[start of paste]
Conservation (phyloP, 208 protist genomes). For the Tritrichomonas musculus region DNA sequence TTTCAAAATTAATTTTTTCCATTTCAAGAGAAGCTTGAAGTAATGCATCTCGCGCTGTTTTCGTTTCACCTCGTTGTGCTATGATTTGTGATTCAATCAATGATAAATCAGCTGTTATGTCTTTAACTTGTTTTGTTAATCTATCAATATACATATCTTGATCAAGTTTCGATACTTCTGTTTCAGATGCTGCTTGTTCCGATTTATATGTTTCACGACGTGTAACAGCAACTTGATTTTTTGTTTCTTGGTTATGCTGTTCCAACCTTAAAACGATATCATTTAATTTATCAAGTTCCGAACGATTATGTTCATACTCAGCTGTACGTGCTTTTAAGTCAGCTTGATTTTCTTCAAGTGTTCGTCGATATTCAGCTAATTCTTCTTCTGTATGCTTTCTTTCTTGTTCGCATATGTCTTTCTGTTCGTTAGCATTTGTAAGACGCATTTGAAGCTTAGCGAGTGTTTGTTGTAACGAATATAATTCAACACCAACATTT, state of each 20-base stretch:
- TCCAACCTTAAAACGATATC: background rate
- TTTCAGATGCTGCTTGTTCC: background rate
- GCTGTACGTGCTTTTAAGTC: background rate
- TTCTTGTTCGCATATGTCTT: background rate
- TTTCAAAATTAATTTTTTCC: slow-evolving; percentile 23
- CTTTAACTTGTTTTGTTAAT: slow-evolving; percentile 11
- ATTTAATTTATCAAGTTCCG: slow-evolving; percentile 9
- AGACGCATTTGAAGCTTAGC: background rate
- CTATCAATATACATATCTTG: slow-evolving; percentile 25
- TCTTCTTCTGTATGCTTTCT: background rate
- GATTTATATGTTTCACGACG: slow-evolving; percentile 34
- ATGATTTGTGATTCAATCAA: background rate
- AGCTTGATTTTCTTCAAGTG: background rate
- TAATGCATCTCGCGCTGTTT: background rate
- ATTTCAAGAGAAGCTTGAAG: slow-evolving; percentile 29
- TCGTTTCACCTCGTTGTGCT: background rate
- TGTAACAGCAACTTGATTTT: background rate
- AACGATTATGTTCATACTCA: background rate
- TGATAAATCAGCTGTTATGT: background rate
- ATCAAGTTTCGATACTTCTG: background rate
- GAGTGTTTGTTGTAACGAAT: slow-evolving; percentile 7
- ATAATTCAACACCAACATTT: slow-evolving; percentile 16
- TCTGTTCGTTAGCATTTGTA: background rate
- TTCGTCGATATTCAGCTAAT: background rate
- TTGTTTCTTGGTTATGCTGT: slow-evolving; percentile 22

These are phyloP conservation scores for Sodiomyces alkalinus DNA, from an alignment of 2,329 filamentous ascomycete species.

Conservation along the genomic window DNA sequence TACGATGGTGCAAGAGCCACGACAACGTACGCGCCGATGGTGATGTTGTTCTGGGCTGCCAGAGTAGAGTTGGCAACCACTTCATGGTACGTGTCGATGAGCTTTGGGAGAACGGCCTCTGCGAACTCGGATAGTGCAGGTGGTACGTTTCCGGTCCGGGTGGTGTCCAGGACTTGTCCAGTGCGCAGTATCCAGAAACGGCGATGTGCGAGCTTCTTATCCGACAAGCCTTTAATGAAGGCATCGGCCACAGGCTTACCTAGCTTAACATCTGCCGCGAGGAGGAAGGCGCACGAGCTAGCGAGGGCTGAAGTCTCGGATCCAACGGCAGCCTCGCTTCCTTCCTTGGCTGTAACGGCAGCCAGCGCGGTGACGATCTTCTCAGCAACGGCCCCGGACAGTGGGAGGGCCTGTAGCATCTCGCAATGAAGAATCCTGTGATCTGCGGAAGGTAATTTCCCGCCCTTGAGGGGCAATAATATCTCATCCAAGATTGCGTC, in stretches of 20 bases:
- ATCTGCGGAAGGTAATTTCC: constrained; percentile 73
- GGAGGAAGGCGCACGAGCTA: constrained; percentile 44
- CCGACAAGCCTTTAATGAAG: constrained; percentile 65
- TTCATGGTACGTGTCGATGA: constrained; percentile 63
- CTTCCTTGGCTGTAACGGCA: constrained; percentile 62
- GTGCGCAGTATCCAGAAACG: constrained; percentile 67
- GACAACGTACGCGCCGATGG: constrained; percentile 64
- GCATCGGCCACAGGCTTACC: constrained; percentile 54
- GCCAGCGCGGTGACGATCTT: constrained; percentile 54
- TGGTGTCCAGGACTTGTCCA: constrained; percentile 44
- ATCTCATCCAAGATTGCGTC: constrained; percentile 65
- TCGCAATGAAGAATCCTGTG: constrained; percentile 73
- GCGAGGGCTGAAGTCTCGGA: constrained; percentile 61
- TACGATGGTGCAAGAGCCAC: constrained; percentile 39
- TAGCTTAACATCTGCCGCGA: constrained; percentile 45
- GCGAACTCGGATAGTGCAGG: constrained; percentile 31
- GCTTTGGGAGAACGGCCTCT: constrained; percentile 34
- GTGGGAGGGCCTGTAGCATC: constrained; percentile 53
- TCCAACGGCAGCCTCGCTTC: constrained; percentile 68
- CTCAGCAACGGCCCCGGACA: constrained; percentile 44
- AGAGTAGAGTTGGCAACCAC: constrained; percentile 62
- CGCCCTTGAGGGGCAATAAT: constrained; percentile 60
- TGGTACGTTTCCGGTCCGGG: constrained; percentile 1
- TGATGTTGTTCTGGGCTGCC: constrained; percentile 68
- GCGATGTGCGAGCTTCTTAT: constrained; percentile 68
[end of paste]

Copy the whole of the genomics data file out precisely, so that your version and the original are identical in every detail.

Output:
Conservation (phyloP, 208 protist genomes). For the Tritrichomonas musculus region DNA sequence TTTCAAAATTAATTTTTTCCATTTCAAGAGAAGCTTGAAGTAATGCATCTCGCGCTGTTTTCGTTTCACCTCGTTGTGCTATGATTTGTGATTCAATCAATGATAAATCAGCTGTTATGTCTTTAACTTGTTTTGTTAATCTATCAATATACATATCTTGATCAAGTTTCGATACTTCTGTTTCAGATGCTGCTTGTTCCGATTTATATGTTTCACGACGTGTAACAGCAACTTGATTTTTTGTTTCTTGGTTATGCTGTTCCAACCTTAAAACGATATCATTTAATTTATCAAGTTCCGAACGATTATGTTCATACTCAGCTGTACGTGCTTTTAAGTCAGCTTGATTTTCTTCAAGTGTTCGTCGATATTCAGCTAATTCTTCTTCTGTATGCTTTCTTTCTTGTTCGCATATGTCTTTCTGTTCGTTAGCATTTGTAAGACGCATTTGAAGCTTAGCGAGTGTTTGTTGTAACGAATATAATTCAACACCAACATTT, state of each 20-base stretch:
- TCCAACCTTAAAACGATATC: background rate
- TTTCAGATGCTGCTTGTTCC: background rate
- GCTGTACGTGCTTTTAAGTC: background rate
- TTCTTGTTCGCATATGTCTT: background rate
- TTTCAAAATTAATTTTTTCC: slow-evolving; percentile 23
- CTTTAACTTGTTTTGTTAAT: slow-evolving; percentile 11
- ATTTAATTTATCAAGTTCCG: slow-evolving; percentile 9
- AGACGCATTTGAAGCTTAGC: background rate
- CTATCAATATACATATCTTG: slow-evolving; percentile 25
- TCTTCTTCTGTATGCTTTCT: background rate
- GATTTATATGTTTCACGACG: slow-evolving; percentile 34
- ATGATTTGTGATTCAATCAA: background rate
- AGCTTGATTTTCTTCAAGTG: background rate
- TAATGCATCTCGCGCTGTTT: background rate
- ATTTCAAGAGAAGCTTGAAG: slow-evolving; percentile 29
- TCGTTTCACCTCGTTGTGCT: background rate
- TGTAACAGCAACTTGATTTT: background rate
- AACGATTATGTTCATACTCA: background rate
- TGATAAATCAGCTGTTATGT: background rate
- ATCAAGTTTCGATACTTCTG: background rate
- GAGTGTTTGTTGTAACGAAT: slow-evolving; percentile 7
- ATAATTCAACACCAACATTT: slow-evolving; percentile 16
- TCTGTTCGTTAGCATTTGTA: background rate
- TTCGTCGATATTCAGCTAAT: background rate
- TTGTTTCTTGGTTATGCTGT: slow-evolving; percentile 22

These are phyloP conservation scores for Sodiomyces alkalinus DNA, from an alignment of 2,329 filamentous ascomycete species.

Conservation along the genomic window DNA sequence TACGATGGTGCAAGAGCCACGACAACGTACGCGCCGATGGTGATGTTGTTCTGGGCTGCCAGAGTAGAGTTGGCAACCACTTCATGGTACGTGTCGATGAGCTTTGGGAGAACGGCCTCTGCGAACTCGGATAGTGCAGGTGGTACGTTTCCGGTCCGGGTGGTGTCCAGGACTTGTCCAGTGCGCAGTATCCAGAAACGGCGATGTGCGAGCTTCTTATCCGACAAGCCTTTAATGAAGGCATCGGCCACAGGCTTACCTAGCTTAACATCTGCCGCGAGGAGGAAGGCGCACGAGCTAGCGAGGGCTGAAGTCTCGGATCCAACGGCAGCCTCGCTTCCTTCCTTGGCTGTAACGGCAGCCAGCGCGGTGACGATCTTCTCAGCAACGGCCCCGGACAGTGGGAGGGCCTGTAGCATCTCGCAATGAAGAATCCTGTGATCTGCGGAAGGTAATTTCCCGCCCTTGAGGGGCAATAATATCTCATCCAAGATTGCGTC, in stretches of 20 bases:
- ATCTGCGGAAGGTAATTTCC: constrained; percentile 73
- GGAGGAAGGCGCACGAGCTA: constrained; percentile 44
- CCGACAAGCCTTTAATGAAG: constrained; percentile 65
- TTCATGGTACGTGTCGATGA: constrained; percentile 63
- CTTCCTTGGCTGTAACGGCA: constrained; percentile 62
- GTGCGCAGTATCCAGAAACG: constrained; percentile 67
- GACAACGTACGCGCCGATGG: constrained; percentile 64
- GCATCGGCCACAGGCTTACC: constrained; percentile 54
- GCCAGCGCGGTGACGATCTT: constrained; percentile 54
- TGGTGTCCAGGACTTGTCCA: constrained; percentile 44
- ATCTCATCCAAGATTGCGTC: constrained; percentile 65
- TCGCAATGAAGAATCCTGTG: constrained; percentile 73
- GCGAGGGCTGAAGTCTCGGA: constrained; percentile 61
- TACGATGGTGCAAGAGCCAC: constrained; percentile 39
- TAGCTTAACATCTGCCGCGA: constrained; percentile 45
- GCGAACTCGGATAGTGCAGG: constrained; percentile 31
- GCTTTGGGAGAACGGCCTCT: constrained; percentile 34
- GTGGGAGGGCCTGTAGCATC: constrained; percentile 53
- TCCAACGGCAGCCTCGCTTC: constrained; percentile 68
- CTCAGCAACGGCCCCGGACA: constrained; percentile 44
- AGAGTAGAGTTGGCAACCAC: constrained; percentile 62
- CGCCCTTGAGGGGCAATAAT: constrained; percentile 60
- TGGTACGTTTCCGGTCCGGG: constrained; percentile 1
- TGATGTTGTTCTGGGCTGCC: constrained; percentile 68
- GCGATGTGCGAGCTTCTTAT: constrained; percentile 68